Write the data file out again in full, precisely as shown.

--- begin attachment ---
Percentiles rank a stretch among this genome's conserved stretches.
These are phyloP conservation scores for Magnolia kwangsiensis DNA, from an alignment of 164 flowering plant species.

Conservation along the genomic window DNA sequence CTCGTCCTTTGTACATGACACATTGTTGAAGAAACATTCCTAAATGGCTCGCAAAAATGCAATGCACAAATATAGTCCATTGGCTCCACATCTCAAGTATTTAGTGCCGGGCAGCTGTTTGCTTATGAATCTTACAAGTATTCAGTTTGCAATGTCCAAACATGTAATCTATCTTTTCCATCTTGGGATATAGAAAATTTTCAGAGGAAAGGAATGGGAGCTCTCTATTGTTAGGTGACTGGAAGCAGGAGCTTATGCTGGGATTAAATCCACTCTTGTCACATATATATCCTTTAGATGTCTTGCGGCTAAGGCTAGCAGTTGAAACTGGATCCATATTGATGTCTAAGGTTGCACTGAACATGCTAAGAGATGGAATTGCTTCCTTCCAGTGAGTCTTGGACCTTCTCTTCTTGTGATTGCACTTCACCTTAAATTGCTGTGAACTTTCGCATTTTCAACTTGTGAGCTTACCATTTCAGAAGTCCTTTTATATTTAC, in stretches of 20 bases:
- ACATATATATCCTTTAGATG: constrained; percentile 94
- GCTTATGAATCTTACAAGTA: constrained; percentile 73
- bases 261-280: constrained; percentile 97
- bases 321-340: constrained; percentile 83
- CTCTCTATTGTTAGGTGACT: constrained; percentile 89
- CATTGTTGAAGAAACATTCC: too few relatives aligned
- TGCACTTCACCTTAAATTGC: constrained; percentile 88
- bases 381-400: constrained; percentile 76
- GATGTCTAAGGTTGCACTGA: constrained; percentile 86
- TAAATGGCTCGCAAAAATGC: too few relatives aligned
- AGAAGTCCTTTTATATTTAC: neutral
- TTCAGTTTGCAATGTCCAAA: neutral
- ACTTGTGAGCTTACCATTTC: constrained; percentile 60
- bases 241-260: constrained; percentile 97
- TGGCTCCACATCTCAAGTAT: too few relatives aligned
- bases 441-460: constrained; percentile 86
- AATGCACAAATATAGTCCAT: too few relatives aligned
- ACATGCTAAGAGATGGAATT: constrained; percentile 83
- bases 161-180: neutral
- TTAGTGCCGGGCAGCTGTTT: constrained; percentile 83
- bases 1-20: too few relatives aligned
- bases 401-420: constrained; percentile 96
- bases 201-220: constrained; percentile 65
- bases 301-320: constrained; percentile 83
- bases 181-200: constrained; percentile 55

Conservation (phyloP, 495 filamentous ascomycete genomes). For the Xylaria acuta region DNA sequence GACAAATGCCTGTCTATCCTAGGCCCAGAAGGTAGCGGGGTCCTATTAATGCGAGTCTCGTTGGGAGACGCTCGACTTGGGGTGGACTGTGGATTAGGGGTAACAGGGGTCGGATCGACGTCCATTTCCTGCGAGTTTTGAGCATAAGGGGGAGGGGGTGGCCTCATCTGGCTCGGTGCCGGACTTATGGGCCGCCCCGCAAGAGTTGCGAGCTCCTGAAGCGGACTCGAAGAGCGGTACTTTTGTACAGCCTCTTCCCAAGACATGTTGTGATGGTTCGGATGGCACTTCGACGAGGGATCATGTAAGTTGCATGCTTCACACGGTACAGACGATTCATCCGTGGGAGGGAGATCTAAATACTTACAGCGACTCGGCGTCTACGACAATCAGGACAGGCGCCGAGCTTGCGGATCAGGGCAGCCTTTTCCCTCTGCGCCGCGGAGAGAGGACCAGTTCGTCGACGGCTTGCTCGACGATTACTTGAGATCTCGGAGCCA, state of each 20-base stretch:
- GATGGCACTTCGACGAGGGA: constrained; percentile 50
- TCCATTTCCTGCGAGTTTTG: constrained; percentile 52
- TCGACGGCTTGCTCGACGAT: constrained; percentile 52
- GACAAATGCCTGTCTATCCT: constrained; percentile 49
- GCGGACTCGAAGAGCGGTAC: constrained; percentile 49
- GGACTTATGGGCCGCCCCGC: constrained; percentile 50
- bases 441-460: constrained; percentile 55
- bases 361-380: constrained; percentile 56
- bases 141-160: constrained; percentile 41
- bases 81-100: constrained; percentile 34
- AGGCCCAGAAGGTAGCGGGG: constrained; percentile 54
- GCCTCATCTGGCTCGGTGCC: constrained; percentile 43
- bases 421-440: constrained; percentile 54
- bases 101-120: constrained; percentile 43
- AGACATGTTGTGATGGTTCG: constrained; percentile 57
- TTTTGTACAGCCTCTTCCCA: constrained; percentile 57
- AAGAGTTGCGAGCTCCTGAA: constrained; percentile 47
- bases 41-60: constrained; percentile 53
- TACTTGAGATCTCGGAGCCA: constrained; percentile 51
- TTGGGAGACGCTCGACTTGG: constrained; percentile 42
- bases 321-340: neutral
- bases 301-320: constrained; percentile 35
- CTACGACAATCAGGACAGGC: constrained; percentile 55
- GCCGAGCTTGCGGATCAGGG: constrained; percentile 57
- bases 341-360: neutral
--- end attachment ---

Percentiles rank a stretch among this genome's conserved stretches.
These are phyloP conservation scores for Magnolia kwangsiensis DNA, from an alignment of 164 flowering plant species.

Conservation along the genomic window DNA sequence CTCGTCCTTTGTACATGACACATTGTTGAAGAAACATTCCTAAATGGCTCGCAAAAATGCAATGCACAAATATAGTCCATTGGCTCCACATCTCAAGTATTTAGTGCCGGGCAGCTGTTTGCTTATGAATCTTACAAGTATTCAGTTTGCAATGTCCAAACATGTAATCTATCTTTTCCATCTTGGGATATAGAAAATTTTCAGAGGAAAGGAATGGGAGCTCTCTATTGTTAGGTGACTGGAAGCAGGAGCTTATGCTGGGATTAAATCCACTCTTGTCACATATATATCCTTTAGATGTCTTGCGGCTAAGGCTAGCAGTTGAAACTGGATCCATATTGATGTCTAAGGTTGCACTGAACATGCTAAGAGATGGAATTGCTTCCTTCCAGTGAGTCTTGGACCTTCTCTTCTTGTGATTGCACTTCACCTTAAATTGCTGTGAACTTTCGCATTTTCAACTTGTGAGCTTACCATTTCAGAAGTCCTTTTATATTTAC, in stretches of 20 bases:
- ACATATATATCCTTTAGATG: constrained; percentile 94
- GCTTATGAATCTTACAAGTA: constrained; percentile 73
- bases 261-280: constrained; percentile 97
- bases 321-340: constrained; percentile 83
- CTCTCTATTGTTAGGTGACT: constrained; percentile 89
- CATTGTTGAAGAAACATTCC: too few relatives aligned
- TGCACTTCACCTTAAATTGC: constrained; percentile 88
- bases 381-400: constrained; percentile 76
- GATGTCTAAGGTTGCACTGA: constrained; percentile 86
- TAAATGGCTCGCAAAAATGC: too few relatives aligned
- AGAAGTCCTTTTATATTTAC: neutral
- TTCAGTTTGCAATGTCCAAA: neutral
- ACTTGTGAGCTTACCATTTC: constrained; percentile 60
- bases 241-260: constrained; percentile 97
- TGGCTCCACATCTCAAGTAT: too few relatives aligned
- bases 441-460: constrained; percentile 86
- AATGCACAAATATAGTCCAT: too few relatives aligned
- ACATGCTAAGAGATGGAATT: constrained; percentile 83
- bases 161-180: neutral
- TTAGTGCCGGGCAGCTGTTT: constrained; percentile 83
- bases 1-20: too few relatives aligned
- bases 401-420: constrained; percentile 96
- bases 201-220: constrained; percentile 65
- bases 301-320: constrained; percentile 83
- bases 181-200: constrained; percentile 55

Conservation (phyloP, 495 filamentous ascomycete genomes). For the Xylaria acuta region DNA sequence GACAAATGCCTGTCTATCCTAGGCCCAGAAGGTAGCGGGGTCCTATTAATGCGAGTCTCGTTGGGAGACGCTCGACTTGGGGTGGACTGTGGATTAGGGGTAACAGGGGTCGGATCGACGTCCATTTCCTGCGAGTTTTGAGCATAAGGGGGAGGGGGTGGCCTCATCTGGCTCGGTGCCGGACTTATGGGCCGCCCCGCAAGAGTTGCGAGCTCCTGAAGCGGACTCGAAGAGCGGTACTTTTGTACAGCCTCTTCCCAAGACATGTTGTGATGGTTCGGATGGCACTTCGACGAGGGATCATGTAAGTTGCATGCTTCACACGGTACAGACGATTCATCCGTGGGAGGGAGATCTAAATACTTACAGCGACTCGGCGTCTACGACAATCAGGACAGGCGCCGAGCTTGCGGATCAGGGCAGCCTTTTCCCTCTGCGCCGCGGAGAGAGGACCAGTTCGTCGACGGCTTGCTCGACGATTACTTGAGATCTCGGAGCCA, state of each 20-base stretch:
- GATGGCACTTCGACGAGGGA: constrained; percentile 50
- TCCATTTCCTGCGAGTTTTG: constrained; percentile 52
- TCGACGGCTTGCTCGACGAT: constrained; percentile 52
- GACAAATGCCTGTCTATCCT: constrained; percentile 49
- GCGGACTCGAAGAGCGGTAC: constrained; percentile 49
- GGACTTATGGGCCGCCCCGC: constrained; percentile 50
- bases 441-460: constrained; percentile 55
- bases 361-380: constrained; percentile 56
- bases 141-160: constrained; percentile 41
- bases 81-100: constrained; percentile 34
- AGGCCCAGAAGGTAGCGGGG: constrained; percentile 54
- GCCTCATCTGGCTCGGTGCC: constrained; percentile 43
- bases 421-440: constrained; percentile 54
- bases 101-120: constrained; percentile 43
- AGACATGTTGTGATGGTTCG: constrained; percentile 57
- TTTTGTACAGCCTCTTCCCA: constrained; percentile 57
- AAGAGTTGCGAGCTCCTGAA: constrained; percentile 47
- bases 41-60: constrained; percentile 53
- TACTTGAGATCTCGGAGCCA: constrained; percentile 51
- TTGGGAGACGCTCGACTTGG: constrained; percentile 42
- bases 321-340: neutral
- bases 301-320: constrained; percentile 35
- CTACGACAATCAGGACAGGC: constrained; percentile 55
- GCCGAGCTTGCGGATCAGGG: constrained; percentile 57
- bases 341-360: neutral